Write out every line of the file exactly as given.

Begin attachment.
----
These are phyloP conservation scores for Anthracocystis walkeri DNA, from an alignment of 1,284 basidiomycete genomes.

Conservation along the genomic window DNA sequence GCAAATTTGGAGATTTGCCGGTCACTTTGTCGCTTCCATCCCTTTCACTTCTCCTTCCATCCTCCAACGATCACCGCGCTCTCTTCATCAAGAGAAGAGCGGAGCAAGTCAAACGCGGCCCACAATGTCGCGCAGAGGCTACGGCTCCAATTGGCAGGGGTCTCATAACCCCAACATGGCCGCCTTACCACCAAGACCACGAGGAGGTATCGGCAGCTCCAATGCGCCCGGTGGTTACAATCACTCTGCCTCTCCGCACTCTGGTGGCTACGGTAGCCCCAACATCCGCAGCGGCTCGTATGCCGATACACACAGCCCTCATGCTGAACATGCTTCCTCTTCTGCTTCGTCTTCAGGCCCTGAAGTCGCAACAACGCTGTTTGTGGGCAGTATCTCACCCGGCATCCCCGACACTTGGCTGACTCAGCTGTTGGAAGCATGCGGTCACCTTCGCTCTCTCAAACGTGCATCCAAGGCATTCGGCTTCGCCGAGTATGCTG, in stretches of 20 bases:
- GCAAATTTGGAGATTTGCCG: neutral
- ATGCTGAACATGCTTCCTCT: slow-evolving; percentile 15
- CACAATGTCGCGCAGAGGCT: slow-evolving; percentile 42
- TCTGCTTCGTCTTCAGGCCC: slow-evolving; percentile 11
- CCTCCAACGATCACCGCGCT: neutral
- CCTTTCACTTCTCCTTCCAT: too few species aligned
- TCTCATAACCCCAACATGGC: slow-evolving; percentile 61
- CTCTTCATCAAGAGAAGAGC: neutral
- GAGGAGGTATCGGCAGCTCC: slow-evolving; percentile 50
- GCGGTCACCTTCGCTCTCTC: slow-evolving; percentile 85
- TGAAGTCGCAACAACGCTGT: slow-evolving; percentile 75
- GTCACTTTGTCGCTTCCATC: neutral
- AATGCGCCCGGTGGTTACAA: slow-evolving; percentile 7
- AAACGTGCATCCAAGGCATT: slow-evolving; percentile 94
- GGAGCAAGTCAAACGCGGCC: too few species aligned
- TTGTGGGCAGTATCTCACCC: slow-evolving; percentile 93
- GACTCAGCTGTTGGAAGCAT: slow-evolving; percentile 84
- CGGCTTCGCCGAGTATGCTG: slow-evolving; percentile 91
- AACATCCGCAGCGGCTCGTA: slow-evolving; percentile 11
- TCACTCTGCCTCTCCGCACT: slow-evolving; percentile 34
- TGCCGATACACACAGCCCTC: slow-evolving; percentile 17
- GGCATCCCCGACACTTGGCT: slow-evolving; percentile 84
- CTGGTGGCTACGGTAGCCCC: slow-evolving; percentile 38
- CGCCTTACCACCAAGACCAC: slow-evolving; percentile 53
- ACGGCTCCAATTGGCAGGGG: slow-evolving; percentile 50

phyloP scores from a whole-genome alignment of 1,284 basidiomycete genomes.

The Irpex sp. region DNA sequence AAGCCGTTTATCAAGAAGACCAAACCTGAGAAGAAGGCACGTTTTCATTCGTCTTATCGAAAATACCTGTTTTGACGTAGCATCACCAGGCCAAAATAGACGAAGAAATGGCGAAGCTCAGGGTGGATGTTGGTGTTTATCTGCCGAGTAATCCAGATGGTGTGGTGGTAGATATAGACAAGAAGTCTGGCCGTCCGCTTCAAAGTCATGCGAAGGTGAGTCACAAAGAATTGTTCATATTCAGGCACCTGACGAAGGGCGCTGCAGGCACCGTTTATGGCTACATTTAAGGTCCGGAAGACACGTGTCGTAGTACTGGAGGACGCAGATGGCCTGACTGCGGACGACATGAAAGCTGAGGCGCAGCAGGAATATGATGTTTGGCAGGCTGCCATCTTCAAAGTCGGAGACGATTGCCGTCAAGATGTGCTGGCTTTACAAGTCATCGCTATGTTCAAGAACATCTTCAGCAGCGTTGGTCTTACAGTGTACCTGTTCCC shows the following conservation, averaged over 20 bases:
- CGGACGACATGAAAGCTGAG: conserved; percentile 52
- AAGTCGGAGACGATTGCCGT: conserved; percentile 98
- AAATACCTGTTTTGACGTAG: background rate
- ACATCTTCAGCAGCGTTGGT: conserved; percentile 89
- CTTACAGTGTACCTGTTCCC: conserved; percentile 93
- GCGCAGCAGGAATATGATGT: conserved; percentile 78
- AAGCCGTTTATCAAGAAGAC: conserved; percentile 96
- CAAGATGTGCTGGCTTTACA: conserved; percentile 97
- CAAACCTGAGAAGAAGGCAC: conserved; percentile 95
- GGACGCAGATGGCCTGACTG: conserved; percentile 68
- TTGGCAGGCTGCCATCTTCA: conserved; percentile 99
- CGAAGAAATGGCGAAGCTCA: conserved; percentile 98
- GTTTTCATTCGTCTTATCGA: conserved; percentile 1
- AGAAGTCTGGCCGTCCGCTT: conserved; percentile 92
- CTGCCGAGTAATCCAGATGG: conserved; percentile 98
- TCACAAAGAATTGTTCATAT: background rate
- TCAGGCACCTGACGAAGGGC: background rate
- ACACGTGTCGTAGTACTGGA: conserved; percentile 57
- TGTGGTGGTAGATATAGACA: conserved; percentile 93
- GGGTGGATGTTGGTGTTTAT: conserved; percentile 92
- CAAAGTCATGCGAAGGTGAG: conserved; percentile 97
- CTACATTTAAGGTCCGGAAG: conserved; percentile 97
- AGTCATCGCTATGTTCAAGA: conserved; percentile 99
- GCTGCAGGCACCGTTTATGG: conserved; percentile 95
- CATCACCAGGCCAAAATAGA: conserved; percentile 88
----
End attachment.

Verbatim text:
These are phyloP conservation scores for Anthracocystis walkeri DNA, from an alignment of 1,284 basidiomycete genomes.

Conservation along the genomic window DNA sequence GCAAATTTGGAGATTTGCCGGTCACTTTGTCGCTTCCATCCCTTTCACTTCTCCTTCCATCCTCCAACGATCACCGCGCTCTCTTCATCAAGAGAAGAGCGGAGCAAGTCAAACGCGGCCCACAATGTCGCGCAGAGGCTACGGCTCCAATTGGCAGGGGTCTCATAACCCCAACATGGCCGCCTTACCACCAAGACCACGAGGAGGTATCGGCAGCTCCAATGCGCCCGGTGGTTACAATCACTCTGCCTCTCCGCACTCTGGTGGCTACGGTAGCCCCAACATCCGCAGCGGCTCGTATGCCGATACACACAGCCCTCATGCTGAACATGCTTCCTCTTCTGCTTCGTCTTCAGGCCCTGAAGTCGCAACAACGCTGTTTGTGGGCAGTATCTCACCCGGCATCCCCGACACTTGGCTGACTCAGCTGTTGGAAGCATGCGGTCACCTTCGCTCTCTCAAACGTGCATCCAAGGCATTCGGCTTCGCCGAGTATGCTG, in stretches of 20 bases:
- GCAAATTTGGAGATTTGCCG: neutral
- ATGCTGAACATGCTTCCTCT: slow-evolving; percentile 15
- CACAATGTCGCGCAGAGGCT: slow-evolving; percentile 42
- TCTGCTTCGTCTTCAGGCCC: slow-evolving; percentile 11
- CCTCCAACGATCACCGCGCT: neutral
- CCTTTCACTTCTCCTTCCAT: too few species aligned
- TCTCATAACCCCAACATGGC: slow-evolving; percentile 61
- CTCTTCATCAAGAGAAGAGC: neutral
- GAGGAGGTATCGGCAGCTCC: slow-evolving; percentile 50
- GCGGTCACCTTCGCTCTCTC: slow-evolving; percentile 85
- TGAAGTCGCAACAACGCTGT: slow-evolving; percentile 75
- GTCACTTTGTCGCTTCCATC: neutral
- AATGCGCCCGGTGGTTACAA: slow-evolving; percentile 7
- AAACGTGCATCCAAGGCATT: slow-evolving; percentile 94
- GGAGCAAGTCAAACGCGGCC: too few species aligned
- TTGTGGGCAGTATCTCACCC: slow-evolving; percentile 93
- GACTCAGCTGTTGGAAGCAT: slow-evolving; percentile 84
- CGGCTTCGCCGAGTATGCTG: slow-evolving; percentile 91
- AACATCCGCAGCGGCTCGTA: slow-evolving; percentile 11
- TCACTCTGCCTCTCCGCACT: slow-evolving; percentile 34
- TGCCGATACACACAGCCCTC: slow-evolving; percentile 17
- GGCATCCCCGACACTTGGCT: slow-evolving; percentile 84
- CTGGTGGCTACGGTAGCCCC: slow-evolving; percentile 38
- CGCCTTACCACCAAGACCAC: slow-evolving; percentile 53
- ACGGCTCCAATTGGCAGGGG: slow-evolving; percentile 50

phyloP scores from a whole-genome alignment of 1,284 basidiomycete genomes.

The Irpex sp. region DNA sequence AAGCCGTTTATCAAGAAGACCAAACCTGAGAAGAAGGCACGTTTTCATTCGTCTTATCGAAAATACCTGTTTTGACGTAGCATCACCAGGCCAAAATAGACGAAGAAATGGCGAAGCTCAGGGTGGATGTTGGTGTTTATCTGCCGAGTAATCCAGATGGTGTGGTGGTAGATATAGACAAGAAGTCTGGCCGTCCGCTTCAAAGTCATGCGAAGGTGAGTCACAAAGAATTGTTCATATTCAGGCACCTGACGAAGGGCGCTGCAGGCACCGTTTATGGCTACATTTAAGGTCCGGAAGACACGTGTCGTAGTACTGGAGGACGCAGATGGCCTGACTGCGGACGACATGAAAGCTGAGGCGCAGCAGGAATATGATGTTTGGCAGGCTGCCATCTTCAAAGTCGGAGACGATTGCCGTCAAGATGTGCTGGCTTTACAAGTCATCGCTATGTTCAAGAACATCTTCAGCAGCGTTGGTCTTACAGTGTACCTGTTCCC shows the following conservation, averaged over 20 bases:
- CGGACGACATGAAAGCTGAG: conserved; percentile 52
- AAGTCGGAGACGATTGCCGT: conserved; percentile 98
- AAATACCTGTTTTGACGTAG: background rate
- ACATCTTCAGCAGCGTTGGT: conserved; percentile 89
- CTTACAGTGTACCTGTTCCC: conserved; percentile 93
- GCGCAGCAGGAATATGATGT: conserved; percentile 78
- AAGCCGTTTATCAAGAAGAC: conserved; percentile 96
- CAAGATGTGCTGGCTTTACA: conserved; percentile 97
- CAAACCTGAGAAGAAGGCAC: conserved; percentile 95
- GGACGCAGATGGCCTGACTG: conserved; percentile 68
- TTGGCAGGCTGCCATCTTCA: conserved; percentile 99
- CGAAGAAATGGCGAAGCTCA: conserved; percentile 98
- GTTTTCATTCGTCTTATCGA: conserved; percentile 1
- AGAAGTCTGGCCGTCCGCTT: conserved; percentile 92
- CTGCCGAGTAATCCAGATGG: conserved; percentile 98
- TCACAAAGAATTGTTCATAT: background rate
- TCAGGCACCTGACGAAGGGC: background rate
- ACACGTGTCGTAGTACTGGA: conserved; percentile 57
- TGTGGTGGTAGATATAGACA: conserved; percentile 93
- GGGTGGATGTTGGTGTTTAT: conserved; percentile 92
- CAAAGTCATGCGAAGGTGAG: conserved; percentile 97
- CTACATTTAAGGTCCGGAAG: conserved; percentile 97
- AGTCATCGCTATGTTCAAGA: conserved; percentile 99
- GCTGCAGGCACCGTTTATGG: conserved; percentile 95
- CATCACCAGGCCAAAATAGA: conserved; percentile 88